by Richard at 4:31 PM
Brest to Vannes
June 24th – July 1st 2003. 170 nautical miles.
After almost a week cruising in the Rade de Brest followed by a week back in the UK, Bingo commenced cruising with a crew enhanced by Ben and Ruth.
Tuesday 24th June. Brest to Morgat.
Early morning jogging with Ruth revealed equality in the unfitness stakes, but within 15 minutes of leaving Brest marina, the youthful crew showed their colours by flying the cruising chute. We passed two large naval vessels, wondering what exercise could require them to hold a course at a mere 2 knots until we saw the fishing lines trolling from the stern. The narrow Chenal de Toulinguet defeated initial attempts at identification: “Do we really have to thread between those rocks?” When the wind, and our speed dropped, we followed French naval practice and celebrated the hooking of our first ever mackerel. The final run up the Baie de Douarnez was a tack into an increasing Nwesterly that reminded us all what can and cannot be done at 30 degrees to the vertical, such as waiting until tea had just been poured and then “ready about”.
Wednesday 25th June. Morgat to Benodet.
As the Chenal du Four further north, the Raz de Sein channel between the Ile de Sein and Pointe de Raz has a reputation that has been enhanced by posters of La Vielle lighthouse in a large swell and strong wind against tide. We “did the Raz” with light winds and gentle neap tidal streams behind us. In Benodet we fixed the fridge, de-stained the decks, munched the mackerel and jogged the jardin-like pathway overlooking the Odet estuary. Bingo was honoured by the company of two other Feelings of the same vintage.
Friday 27th June. Benodet to Lomener.
After several hours with the chute flying and much debate over the merits of Iles Glennan and Ile de Groix, we finally opted for a mainland mooring, bobbing up and down a few yards from the small holiday resort beach at Lomener. The gentle rocking didn’t improve everyone’s sleep, the need to dinghy ashore and associated splashing of the anatomical parts nearest the water didn’t suit everyone either, but climbing the rocks at sunset and exploring the crab pools at low-tide was to all our likings.
Saturday 28th June. Lomener to Le Palais and Crouesty.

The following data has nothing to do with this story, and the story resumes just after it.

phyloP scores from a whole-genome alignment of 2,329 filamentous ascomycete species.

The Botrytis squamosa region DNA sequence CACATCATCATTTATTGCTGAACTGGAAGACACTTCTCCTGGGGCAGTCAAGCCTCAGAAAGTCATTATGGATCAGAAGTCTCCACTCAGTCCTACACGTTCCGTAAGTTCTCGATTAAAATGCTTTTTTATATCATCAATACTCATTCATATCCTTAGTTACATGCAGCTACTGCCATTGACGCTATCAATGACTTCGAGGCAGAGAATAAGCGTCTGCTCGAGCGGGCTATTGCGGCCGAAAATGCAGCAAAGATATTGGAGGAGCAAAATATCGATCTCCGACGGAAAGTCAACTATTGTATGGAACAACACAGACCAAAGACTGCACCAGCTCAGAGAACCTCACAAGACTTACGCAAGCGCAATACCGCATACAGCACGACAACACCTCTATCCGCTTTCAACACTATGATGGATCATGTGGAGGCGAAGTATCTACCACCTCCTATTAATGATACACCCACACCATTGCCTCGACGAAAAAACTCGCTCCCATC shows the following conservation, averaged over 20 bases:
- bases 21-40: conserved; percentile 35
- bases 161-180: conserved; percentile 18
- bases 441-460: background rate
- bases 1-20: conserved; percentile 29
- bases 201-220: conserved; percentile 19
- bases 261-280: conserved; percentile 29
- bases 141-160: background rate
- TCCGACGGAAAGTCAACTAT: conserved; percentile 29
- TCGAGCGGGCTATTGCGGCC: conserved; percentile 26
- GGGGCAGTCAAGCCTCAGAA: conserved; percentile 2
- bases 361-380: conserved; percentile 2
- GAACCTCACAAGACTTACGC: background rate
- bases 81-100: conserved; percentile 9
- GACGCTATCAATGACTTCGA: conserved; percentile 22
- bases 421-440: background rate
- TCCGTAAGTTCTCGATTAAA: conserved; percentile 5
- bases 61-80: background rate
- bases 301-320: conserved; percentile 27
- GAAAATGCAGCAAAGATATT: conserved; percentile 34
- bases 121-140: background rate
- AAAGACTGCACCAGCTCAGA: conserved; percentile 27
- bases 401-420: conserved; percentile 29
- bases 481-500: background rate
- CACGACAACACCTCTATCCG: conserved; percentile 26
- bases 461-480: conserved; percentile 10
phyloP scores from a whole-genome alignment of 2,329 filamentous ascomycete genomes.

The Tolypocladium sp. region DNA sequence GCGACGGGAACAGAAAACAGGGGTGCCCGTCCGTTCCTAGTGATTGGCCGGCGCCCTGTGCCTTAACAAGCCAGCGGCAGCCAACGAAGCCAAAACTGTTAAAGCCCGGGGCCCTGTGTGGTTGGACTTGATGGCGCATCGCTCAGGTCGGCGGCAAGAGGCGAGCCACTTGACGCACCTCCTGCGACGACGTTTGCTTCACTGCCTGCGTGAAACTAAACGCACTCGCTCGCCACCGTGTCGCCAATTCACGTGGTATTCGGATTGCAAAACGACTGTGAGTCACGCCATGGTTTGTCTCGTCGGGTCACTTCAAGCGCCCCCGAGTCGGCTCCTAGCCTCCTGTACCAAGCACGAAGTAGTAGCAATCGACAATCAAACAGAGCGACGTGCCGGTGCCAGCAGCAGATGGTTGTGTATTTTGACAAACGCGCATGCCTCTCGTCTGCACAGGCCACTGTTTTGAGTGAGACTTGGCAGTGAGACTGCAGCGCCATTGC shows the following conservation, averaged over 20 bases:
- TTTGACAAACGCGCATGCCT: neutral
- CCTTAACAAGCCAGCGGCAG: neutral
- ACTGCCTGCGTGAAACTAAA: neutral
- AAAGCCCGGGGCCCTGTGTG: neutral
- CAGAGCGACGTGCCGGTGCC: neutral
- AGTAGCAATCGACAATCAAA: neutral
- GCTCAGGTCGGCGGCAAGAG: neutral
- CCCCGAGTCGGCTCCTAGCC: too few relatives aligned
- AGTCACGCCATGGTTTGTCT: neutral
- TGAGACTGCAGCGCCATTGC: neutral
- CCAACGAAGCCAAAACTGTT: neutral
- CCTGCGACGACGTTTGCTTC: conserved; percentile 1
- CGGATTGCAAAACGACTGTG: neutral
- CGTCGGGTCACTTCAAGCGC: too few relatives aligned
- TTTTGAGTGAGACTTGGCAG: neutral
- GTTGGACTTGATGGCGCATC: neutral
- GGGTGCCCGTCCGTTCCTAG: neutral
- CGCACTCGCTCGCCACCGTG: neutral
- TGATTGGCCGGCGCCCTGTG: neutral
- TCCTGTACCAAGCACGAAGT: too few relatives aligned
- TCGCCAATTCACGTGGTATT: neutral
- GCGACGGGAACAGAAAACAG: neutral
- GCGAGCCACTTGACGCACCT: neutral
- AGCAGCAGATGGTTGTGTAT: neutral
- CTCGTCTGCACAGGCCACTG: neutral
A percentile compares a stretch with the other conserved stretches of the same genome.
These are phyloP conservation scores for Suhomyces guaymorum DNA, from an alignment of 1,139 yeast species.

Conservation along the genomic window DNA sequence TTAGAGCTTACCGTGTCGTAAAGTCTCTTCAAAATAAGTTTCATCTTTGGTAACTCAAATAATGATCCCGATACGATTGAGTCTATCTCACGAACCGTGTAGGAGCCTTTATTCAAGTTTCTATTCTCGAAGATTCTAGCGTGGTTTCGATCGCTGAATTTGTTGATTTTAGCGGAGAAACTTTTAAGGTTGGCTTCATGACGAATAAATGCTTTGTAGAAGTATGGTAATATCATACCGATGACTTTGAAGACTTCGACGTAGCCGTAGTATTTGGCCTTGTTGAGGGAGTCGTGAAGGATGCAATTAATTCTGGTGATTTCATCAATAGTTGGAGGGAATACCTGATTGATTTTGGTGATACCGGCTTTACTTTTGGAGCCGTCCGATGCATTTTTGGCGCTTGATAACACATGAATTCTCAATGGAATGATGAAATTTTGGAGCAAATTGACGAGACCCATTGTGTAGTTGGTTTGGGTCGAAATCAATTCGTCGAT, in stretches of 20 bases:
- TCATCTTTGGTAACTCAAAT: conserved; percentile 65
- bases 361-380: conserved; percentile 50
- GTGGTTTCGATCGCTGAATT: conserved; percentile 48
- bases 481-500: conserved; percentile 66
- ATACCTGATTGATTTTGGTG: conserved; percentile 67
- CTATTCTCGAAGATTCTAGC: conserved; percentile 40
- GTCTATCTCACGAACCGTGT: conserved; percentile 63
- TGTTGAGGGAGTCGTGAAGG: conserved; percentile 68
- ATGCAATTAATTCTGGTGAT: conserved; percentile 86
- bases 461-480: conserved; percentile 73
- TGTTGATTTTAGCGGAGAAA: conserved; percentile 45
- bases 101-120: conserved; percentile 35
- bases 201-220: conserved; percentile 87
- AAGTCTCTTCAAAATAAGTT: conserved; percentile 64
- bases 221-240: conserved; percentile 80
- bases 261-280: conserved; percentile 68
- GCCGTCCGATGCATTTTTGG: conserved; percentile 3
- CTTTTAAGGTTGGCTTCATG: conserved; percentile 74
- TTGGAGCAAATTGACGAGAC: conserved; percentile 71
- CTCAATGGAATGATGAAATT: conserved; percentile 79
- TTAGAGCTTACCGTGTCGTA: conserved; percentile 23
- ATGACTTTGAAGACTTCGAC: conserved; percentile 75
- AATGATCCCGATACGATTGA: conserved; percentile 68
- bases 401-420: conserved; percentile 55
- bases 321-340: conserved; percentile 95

Le Palais on Belle Ile promised an alongside berth (no rocking, no dinghy-ing) an attractive fortified town and a “Belle” Island. We timed our landfall to meet the lock opening times and, after consulting the dictionary, added a new word to our French vocabulary. “Greve”, written in red by hand through the weekend lock opening table means “strike” and whatever French we may have uttered and asked to be excused, the lock was not going to open. The tide was falling, the outer harbour full and so we set off west for a further three hours, poured over charts and pilot books and poured an early evening drink. Crouesty on the edge of the Morbihan offered visitor’s berths, restaurants, shops, a local village musical festival and showers without time a limit. What more could we ask for?
Sunday 29th June. Crouesty to the Golfe du Morbihan and Vannes
With bad weather forecast to move north through Brittany, we headed for Vannes. The Baie de Quiberon is protected from the Biscay by a large peninsular and several islands. Inside, the Golfe du Morbihan offers further protection for 50 square miles of water and 60 islands. We spent time on an island beach and then on to the central harbour of Vannes. The city offered narrow cobbled streets overlooked by wooden beamed houses from the middle ages, a sixteenth century cathedral, remains of a city wall, elegant shopping, a fresh fish market, an internet café and unlimited showers. With laundry drying on the guard-rails we are starting to feel like live-aboards. In Vannes we were very pleased to learn that Ben gained a First in his second year at Bristol. Ben and Ruth return on July 1st.